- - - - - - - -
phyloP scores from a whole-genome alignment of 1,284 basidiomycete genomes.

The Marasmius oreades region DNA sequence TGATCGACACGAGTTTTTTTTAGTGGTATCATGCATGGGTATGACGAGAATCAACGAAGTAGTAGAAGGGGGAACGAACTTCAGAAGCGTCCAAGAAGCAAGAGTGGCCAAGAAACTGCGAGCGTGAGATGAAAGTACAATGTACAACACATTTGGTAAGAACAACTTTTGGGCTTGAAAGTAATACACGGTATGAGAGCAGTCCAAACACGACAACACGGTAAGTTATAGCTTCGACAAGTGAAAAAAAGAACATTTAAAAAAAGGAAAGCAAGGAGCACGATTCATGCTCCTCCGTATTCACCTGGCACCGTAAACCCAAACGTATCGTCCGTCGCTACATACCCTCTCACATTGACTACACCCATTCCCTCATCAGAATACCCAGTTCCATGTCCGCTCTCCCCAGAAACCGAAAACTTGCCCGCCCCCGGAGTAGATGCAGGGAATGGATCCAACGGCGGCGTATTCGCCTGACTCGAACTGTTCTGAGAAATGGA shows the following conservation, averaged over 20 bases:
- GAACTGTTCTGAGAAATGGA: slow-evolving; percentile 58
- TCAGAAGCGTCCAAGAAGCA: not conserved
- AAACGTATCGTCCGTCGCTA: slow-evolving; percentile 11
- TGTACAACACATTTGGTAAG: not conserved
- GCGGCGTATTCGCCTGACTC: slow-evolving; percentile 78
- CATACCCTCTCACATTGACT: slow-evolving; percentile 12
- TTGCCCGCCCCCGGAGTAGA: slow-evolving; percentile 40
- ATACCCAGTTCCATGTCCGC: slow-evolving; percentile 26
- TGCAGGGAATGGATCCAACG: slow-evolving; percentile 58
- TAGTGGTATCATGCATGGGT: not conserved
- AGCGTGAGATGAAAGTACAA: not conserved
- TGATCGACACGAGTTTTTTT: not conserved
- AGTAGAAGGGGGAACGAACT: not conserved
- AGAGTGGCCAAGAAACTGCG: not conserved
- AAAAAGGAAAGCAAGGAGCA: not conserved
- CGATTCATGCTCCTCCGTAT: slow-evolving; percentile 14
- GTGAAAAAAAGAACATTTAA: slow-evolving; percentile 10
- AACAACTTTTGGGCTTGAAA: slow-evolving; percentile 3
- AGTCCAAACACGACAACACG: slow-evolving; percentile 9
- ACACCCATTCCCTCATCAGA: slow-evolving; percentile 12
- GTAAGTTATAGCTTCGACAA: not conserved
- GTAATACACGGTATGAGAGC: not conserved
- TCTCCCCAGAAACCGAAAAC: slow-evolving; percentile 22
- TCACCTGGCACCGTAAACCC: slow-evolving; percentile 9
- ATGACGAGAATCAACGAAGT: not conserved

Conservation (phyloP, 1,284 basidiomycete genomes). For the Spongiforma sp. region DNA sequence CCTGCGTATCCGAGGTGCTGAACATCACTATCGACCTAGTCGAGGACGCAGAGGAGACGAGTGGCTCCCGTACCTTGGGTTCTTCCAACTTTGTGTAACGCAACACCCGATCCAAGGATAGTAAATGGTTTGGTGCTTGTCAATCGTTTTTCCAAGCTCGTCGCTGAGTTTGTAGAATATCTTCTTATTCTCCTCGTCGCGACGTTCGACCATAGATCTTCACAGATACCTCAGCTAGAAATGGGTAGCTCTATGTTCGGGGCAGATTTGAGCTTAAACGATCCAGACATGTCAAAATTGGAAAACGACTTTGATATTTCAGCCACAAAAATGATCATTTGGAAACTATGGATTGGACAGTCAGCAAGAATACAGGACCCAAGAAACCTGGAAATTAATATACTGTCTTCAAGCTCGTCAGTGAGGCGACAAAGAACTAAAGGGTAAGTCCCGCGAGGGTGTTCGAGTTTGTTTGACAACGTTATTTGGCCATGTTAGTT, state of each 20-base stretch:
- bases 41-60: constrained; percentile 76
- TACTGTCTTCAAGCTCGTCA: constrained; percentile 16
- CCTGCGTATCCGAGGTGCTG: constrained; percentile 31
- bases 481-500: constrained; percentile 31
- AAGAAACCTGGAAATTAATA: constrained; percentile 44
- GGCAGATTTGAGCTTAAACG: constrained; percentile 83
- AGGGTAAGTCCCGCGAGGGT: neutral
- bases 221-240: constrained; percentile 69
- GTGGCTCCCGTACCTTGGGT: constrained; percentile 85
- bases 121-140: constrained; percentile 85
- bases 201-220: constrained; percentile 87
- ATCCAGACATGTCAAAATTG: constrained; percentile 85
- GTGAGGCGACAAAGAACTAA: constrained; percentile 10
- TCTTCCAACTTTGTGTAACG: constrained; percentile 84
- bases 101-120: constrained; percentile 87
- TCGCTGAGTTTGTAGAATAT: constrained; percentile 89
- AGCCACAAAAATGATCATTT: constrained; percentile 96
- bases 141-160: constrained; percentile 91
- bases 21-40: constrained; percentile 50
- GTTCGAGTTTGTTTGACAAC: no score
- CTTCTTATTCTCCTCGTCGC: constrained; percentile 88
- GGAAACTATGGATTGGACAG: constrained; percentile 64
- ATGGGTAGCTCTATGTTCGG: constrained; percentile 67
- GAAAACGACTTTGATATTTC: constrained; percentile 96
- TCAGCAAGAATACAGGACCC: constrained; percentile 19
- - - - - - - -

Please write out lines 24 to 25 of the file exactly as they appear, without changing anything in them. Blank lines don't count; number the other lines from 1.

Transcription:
- GTAATACACGGTATGAGAGC: not conserved
- TCTCCCCAGAAACCGAAAAC: slow-evolving; percentile 22